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Old   July 24, 2003, 15:34
Default Taylor-Couette Flow
  #1
Anthony Youd
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Hi,

I am trying to write a Fortran 90 program to solve the problem of axisymmetric Taylor-Couette flow between concentric cylinders, in the infinite cylinder approximation. I am using a 2nd order, finite-difference, vorticity-stream function formulation in cylindrical coordinates computing the azimuthal velocity on top of circular Couette flow. I use Crank-Nicolson time-stepping on the linear terms and Adams-Bashforth on the nonlinear terms with operator factorisation.

However, I am having a problem that is frustratingly difficult to track down. As a test I compute the velocity growth rates against known results, but an increase in the radial and/or axial truncation parameters does not cause the growth rate to converge to some value as you would expect. Changing the truncation always causes order 1 differences in growth rate. In fact, it appears that the growth rate is tending to zero as I increase the truncation. However, the code always predicts the correct critical Reynolds number for the onset of Taylor vortices, no matter how good or bad the truncation, and the general shapes of all the variables are correct.

You would expect that a decrease in the truncation would cause a worsening growth rate.

The code is nonlinear but I have linearised it to help debugging, as well as trying other parameters (radius ratio, Reynolds number etc.). From the tests I have done it seems that the basic underlying diffusion equations (without nonlinear terms) as well as the Poisson equation on their own are correct. I am pretty sure there are no typos having checked the code plenty of times and the time-step is not too large.

Does anybody have any ideas as to what the problem could be here? Has anyone come across anything like this in any other problems? Any suggestions at all are welcome.

I hope I haven't been to vague in describing the above but I can post further details or parts of the code if that would help,

Thanks in advance,

Anthony.
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Old   July 27, 2003, 13:56
Default Re: Taylor-Couette Flow
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andy
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A possible area to look at may be the boundary conditions you apply to your intermediate predicted variables. Are they second order estimates for the new time step? It is a fairly common problem area for predictor-corrector schemes which leads to a degraded or inconsistent accuracy at the boundary. Depending on the influence of the boundary, this may not become apparent except at fine resolutions.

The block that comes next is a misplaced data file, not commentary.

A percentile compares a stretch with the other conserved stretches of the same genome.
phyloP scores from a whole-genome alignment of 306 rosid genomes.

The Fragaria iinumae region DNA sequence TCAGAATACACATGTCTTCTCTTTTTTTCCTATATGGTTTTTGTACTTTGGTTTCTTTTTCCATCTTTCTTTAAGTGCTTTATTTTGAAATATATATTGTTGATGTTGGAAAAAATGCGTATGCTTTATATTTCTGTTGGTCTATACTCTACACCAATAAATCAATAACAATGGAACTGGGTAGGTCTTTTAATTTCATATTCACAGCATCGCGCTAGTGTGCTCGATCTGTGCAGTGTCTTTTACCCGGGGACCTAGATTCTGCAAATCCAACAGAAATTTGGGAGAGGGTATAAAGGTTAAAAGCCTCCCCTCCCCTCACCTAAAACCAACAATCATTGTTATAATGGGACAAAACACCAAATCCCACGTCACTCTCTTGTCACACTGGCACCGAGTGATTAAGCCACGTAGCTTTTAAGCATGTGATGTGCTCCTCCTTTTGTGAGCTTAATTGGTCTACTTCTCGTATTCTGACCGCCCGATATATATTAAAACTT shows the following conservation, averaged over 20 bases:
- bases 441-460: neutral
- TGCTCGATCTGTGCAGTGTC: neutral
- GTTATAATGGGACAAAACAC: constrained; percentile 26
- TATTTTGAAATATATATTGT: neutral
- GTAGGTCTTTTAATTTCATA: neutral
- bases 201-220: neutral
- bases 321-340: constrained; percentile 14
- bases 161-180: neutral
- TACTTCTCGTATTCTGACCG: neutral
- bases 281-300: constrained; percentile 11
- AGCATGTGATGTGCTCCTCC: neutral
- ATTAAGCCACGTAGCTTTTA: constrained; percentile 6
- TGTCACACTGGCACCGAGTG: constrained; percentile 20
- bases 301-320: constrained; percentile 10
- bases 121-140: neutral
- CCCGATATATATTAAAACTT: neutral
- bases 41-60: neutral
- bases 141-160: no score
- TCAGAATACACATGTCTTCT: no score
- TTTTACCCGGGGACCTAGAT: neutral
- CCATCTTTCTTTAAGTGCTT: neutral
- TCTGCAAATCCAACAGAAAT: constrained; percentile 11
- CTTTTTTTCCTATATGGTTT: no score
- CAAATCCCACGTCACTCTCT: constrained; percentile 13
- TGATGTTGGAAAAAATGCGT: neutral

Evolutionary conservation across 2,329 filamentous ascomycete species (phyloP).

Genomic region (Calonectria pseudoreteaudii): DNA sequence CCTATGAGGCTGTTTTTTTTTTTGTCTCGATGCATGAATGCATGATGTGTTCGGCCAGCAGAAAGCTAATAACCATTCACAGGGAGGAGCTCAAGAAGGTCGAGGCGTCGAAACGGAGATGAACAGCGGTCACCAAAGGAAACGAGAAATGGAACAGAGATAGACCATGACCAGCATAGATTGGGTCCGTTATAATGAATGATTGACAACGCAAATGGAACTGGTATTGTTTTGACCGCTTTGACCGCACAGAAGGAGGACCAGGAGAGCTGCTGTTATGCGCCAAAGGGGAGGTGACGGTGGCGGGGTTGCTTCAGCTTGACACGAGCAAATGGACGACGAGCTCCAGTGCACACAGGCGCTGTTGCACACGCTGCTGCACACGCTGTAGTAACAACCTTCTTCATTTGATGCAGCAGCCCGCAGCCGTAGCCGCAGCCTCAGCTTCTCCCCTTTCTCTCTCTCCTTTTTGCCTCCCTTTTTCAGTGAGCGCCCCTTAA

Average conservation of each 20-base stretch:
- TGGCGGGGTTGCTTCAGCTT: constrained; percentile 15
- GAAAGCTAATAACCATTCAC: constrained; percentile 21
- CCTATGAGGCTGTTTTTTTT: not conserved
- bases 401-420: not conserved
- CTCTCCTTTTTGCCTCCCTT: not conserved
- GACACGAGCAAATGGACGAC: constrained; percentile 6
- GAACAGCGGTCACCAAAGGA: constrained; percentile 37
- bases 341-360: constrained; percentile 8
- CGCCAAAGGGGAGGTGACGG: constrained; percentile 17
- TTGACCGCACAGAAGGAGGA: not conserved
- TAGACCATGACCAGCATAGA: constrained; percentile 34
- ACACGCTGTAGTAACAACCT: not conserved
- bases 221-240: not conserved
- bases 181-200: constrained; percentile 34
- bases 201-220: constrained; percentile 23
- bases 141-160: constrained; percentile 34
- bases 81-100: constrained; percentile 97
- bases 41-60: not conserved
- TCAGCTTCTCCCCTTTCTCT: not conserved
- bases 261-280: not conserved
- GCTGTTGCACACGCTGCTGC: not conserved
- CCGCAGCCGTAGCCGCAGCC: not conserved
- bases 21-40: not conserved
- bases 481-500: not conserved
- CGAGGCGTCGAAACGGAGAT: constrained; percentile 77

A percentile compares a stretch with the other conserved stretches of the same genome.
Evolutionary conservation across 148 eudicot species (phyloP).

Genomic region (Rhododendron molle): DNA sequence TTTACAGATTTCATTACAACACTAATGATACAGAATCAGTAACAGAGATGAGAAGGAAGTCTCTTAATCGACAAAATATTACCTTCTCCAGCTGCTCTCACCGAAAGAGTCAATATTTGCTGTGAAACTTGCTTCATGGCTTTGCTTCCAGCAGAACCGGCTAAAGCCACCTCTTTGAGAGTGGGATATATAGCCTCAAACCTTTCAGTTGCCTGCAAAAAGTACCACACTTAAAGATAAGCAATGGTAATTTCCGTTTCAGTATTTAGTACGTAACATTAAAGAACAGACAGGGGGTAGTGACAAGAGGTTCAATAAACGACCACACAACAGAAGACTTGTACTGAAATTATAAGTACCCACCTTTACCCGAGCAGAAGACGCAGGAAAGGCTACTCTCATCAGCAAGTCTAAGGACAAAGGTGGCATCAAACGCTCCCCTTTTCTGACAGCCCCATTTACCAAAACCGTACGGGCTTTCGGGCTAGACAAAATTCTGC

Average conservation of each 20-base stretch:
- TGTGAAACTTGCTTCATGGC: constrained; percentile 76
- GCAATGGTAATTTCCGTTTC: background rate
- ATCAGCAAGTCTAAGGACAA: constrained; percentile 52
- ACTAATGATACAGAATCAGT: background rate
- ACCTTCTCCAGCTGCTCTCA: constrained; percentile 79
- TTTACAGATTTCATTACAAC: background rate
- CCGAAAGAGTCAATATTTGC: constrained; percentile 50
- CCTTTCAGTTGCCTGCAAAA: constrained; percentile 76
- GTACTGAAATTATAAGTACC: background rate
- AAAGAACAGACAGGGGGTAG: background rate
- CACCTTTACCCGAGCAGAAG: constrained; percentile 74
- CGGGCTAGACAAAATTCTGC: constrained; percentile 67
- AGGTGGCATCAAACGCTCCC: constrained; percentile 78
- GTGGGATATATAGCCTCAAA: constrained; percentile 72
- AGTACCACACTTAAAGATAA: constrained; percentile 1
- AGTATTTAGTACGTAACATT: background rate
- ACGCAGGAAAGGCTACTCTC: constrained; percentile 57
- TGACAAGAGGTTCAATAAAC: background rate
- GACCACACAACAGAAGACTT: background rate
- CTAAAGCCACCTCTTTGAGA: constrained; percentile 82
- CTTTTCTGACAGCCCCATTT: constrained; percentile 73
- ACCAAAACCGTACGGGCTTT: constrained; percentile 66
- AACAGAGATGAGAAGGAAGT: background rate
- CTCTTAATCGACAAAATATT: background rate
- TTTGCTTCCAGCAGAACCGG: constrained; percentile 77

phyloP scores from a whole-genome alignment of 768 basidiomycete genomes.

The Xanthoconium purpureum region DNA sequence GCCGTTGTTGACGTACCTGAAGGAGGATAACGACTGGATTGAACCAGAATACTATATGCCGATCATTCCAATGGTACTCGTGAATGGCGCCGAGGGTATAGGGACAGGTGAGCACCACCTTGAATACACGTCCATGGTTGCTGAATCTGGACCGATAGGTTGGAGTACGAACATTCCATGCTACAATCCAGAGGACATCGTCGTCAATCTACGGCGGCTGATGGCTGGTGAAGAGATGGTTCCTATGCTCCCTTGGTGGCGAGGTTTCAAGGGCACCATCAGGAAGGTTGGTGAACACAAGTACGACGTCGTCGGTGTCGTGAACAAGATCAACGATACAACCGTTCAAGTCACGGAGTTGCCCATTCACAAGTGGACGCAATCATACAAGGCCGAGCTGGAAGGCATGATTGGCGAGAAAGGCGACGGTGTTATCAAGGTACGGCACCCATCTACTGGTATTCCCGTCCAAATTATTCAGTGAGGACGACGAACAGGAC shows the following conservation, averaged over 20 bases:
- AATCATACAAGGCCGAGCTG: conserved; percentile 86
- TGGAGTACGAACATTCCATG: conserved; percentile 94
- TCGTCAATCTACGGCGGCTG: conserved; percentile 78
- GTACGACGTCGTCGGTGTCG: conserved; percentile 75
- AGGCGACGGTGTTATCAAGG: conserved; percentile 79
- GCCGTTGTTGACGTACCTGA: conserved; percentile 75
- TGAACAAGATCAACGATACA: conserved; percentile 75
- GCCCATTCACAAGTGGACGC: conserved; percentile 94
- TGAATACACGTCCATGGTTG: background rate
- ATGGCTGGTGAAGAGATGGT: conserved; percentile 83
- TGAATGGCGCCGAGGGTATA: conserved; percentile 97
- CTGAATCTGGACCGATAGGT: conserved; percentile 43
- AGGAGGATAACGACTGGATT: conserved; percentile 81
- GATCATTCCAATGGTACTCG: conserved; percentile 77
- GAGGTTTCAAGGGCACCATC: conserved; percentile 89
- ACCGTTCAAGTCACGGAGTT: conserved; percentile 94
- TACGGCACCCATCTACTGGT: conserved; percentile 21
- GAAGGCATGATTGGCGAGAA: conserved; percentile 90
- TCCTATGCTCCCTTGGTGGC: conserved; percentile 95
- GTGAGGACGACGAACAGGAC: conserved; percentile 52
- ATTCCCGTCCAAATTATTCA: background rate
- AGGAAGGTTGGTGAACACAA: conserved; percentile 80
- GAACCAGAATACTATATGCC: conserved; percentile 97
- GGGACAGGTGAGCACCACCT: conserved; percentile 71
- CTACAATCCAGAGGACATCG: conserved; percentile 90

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Old   July 28, 2003, 13:22
Default Re: Taylor-Couette Flow
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Anthony Youd
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Thanks for the reply,

All boundary conditions are 2nd order, but as far as I can tell this is not where the problem lies. With operator factorisation, there is no intermediate time step, and this was an area I have looked very closely at, especially the boundary conditions for vorticity, which depend on the stream function.

Actually, I think I may have partly tracked down the problem. It seems to be something to do with solving the Poisson equation for the stream function. The way I solve this is with the ADI method, so I only have to solve a tridiagonal system first in the radial direction, and then in the axial direction using the Thomas algorithm. Unfortunately, I have to iterate this procedure to find the solution within some desired tolerance.

Depending on the initial seed I give to the problem, (sometimes as small as 10^(-12) if I want to check growth rates) the growth rate of the solution follows a pattern: very quickly it reaches a constant value, which is what I have been taking to be the actual growth rate, but then after a certain amount of time (not within the initial transient) it becomes very erratic, looking like a numerical instability, before eventually settling down to the true growth rate. Just at this point there is a very slight change in the exponential behaviour of the solution which causes a log plot to have a steeper gradient.

Looking at the profile of where the program spends most of its time, 70% is spent in the Thomas algorithm for the Poisson equation, and this is far too much. I am now thinking that this is where the problem lies, so I will probably have to reformulate the Poisson equation as a linear system matrix*psi=vorticity and try multigrid methods or cyclic reduction which unfortunately means much larger matrices and vectors (I don't think I can use the Fourier transform because of the variable coefficients due to the cylindrical radius).

If anyone has any other ideas let me know.

Thanks again for your help,

Anthony.
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